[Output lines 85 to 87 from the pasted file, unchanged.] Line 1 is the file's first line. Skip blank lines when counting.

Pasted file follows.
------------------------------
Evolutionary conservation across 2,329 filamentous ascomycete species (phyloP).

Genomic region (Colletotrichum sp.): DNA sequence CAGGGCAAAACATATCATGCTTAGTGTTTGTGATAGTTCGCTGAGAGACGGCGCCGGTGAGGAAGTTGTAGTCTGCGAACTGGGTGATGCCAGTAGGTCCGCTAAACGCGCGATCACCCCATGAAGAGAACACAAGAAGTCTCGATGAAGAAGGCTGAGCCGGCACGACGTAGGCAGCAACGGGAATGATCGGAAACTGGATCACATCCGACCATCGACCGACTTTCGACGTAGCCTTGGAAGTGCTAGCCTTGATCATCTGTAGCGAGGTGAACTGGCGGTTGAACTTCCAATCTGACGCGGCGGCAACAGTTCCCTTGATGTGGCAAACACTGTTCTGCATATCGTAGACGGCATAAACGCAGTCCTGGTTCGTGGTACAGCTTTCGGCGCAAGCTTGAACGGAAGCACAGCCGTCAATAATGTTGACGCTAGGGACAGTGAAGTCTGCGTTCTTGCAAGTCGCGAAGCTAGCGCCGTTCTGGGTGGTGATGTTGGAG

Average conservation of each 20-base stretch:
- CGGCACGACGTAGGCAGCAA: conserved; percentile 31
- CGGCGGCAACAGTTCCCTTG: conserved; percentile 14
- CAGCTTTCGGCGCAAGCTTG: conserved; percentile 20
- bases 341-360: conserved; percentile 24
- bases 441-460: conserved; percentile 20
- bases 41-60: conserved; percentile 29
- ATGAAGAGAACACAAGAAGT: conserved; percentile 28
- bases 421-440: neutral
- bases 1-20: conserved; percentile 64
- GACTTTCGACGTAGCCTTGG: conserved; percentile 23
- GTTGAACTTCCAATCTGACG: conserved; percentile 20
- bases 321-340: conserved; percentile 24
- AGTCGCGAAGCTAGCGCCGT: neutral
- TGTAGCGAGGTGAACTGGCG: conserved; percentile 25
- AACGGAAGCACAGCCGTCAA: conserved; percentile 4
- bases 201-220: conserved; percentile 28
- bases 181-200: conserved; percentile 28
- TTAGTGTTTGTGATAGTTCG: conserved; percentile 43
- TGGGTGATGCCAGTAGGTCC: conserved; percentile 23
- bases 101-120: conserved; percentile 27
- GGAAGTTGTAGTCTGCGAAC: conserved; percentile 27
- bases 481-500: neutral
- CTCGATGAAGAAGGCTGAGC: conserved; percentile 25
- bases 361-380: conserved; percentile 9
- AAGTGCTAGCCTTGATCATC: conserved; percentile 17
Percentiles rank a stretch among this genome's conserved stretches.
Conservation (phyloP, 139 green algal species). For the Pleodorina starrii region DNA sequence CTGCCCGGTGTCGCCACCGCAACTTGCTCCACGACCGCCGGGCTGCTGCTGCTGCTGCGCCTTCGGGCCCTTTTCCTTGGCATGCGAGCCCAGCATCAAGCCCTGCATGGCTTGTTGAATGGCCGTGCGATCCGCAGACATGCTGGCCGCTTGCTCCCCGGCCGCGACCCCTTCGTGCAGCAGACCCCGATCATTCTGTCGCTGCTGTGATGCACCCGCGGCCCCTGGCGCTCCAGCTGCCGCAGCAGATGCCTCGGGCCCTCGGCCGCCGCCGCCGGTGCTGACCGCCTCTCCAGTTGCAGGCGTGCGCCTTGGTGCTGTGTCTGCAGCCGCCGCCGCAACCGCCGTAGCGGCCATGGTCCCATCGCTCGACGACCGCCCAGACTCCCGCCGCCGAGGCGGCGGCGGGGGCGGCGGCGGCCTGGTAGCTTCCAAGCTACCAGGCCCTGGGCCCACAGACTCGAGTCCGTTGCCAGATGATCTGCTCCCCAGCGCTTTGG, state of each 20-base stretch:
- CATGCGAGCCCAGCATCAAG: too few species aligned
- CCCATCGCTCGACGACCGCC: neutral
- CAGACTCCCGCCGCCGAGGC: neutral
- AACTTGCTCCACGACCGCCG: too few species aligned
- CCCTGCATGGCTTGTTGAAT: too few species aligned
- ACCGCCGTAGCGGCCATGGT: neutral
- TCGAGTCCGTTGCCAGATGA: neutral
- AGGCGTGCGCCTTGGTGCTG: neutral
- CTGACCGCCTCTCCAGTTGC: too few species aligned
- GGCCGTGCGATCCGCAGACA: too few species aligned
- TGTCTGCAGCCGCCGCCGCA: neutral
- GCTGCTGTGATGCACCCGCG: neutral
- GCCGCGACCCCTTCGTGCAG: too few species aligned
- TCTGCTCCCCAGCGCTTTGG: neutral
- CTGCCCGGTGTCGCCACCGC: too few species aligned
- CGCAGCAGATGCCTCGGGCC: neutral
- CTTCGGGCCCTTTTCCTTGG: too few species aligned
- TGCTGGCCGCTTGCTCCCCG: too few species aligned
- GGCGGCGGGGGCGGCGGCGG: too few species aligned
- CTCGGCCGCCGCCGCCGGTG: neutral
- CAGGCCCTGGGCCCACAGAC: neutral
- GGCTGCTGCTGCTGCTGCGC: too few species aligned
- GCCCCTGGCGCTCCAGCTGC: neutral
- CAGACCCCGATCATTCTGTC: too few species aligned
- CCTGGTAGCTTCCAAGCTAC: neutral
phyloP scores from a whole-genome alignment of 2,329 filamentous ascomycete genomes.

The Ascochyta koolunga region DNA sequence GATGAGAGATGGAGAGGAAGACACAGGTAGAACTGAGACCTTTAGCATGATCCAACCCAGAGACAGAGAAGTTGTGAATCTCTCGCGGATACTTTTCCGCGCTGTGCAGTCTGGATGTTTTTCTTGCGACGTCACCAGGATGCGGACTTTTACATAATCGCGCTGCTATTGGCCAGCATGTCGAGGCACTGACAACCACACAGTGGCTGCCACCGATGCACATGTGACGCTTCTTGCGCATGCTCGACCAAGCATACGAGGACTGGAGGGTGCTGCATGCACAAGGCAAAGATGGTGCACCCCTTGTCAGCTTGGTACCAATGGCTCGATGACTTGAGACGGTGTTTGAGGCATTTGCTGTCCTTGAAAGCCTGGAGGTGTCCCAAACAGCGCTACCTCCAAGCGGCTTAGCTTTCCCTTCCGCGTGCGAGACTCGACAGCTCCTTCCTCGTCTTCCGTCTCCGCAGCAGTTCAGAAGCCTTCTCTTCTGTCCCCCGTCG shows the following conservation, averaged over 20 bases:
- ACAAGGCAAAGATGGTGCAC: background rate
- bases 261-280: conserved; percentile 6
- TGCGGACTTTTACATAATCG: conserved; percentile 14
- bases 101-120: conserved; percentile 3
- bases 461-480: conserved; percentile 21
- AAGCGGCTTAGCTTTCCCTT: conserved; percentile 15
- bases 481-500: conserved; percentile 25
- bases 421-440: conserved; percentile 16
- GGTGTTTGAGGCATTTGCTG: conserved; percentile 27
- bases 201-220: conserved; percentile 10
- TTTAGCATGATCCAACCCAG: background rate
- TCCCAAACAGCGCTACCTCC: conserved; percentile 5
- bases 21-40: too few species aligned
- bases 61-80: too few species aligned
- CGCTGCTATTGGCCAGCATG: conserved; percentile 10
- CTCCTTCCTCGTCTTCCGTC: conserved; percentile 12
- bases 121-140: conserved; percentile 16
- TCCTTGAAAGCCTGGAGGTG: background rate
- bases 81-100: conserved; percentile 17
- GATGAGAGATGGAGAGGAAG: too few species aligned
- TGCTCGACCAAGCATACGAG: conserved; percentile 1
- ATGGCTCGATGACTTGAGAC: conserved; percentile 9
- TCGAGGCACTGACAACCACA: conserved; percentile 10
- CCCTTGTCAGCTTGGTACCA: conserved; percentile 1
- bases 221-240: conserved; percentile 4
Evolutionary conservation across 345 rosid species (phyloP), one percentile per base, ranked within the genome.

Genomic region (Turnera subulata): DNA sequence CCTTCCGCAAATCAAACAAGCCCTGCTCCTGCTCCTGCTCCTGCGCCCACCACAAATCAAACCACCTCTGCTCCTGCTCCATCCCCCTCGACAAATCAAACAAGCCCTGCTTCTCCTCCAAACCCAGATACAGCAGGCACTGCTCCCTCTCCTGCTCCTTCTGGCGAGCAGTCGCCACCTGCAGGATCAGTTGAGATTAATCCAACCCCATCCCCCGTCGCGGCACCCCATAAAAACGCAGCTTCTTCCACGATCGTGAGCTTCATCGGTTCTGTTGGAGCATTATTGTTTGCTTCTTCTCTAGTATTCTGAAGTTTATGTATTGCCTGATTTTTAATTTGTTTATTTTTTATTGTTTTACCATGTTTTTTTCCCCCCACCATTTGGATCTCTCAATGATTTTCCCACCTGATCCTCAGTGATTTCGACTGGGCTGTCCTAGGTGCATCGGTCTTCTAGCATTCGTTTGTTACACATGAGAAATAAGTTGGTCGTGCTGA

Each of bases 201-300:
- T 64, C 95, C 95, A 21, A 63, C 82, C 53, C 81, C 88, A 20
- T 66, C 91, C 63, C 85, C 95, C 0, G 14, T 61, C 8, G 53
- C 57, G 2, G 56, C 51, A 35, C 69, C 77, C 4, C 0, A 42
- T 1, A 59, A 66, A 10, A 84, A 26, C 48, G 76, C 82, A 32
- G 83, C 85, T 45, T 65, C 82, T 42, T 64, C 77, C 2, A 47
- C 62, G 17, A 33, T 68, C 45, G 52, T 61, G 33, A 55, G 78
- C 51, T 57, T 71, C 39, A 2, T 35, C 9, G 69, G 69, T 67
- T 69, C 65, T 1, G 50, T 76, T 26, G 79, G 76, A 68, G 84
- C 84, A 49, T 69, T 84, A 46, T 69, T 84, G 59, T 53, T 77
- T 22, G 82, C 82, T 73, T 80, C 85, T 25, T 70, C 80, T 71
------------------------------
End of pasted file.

Each of bases 201-300:
- T 64, C 95, C 95, A 21, A 63, C 82, C 53, C 81, C 88, A 20
- T 66, C 91, C 63, C 85, C 95, C 0, G 14, T 61, C 8, G 53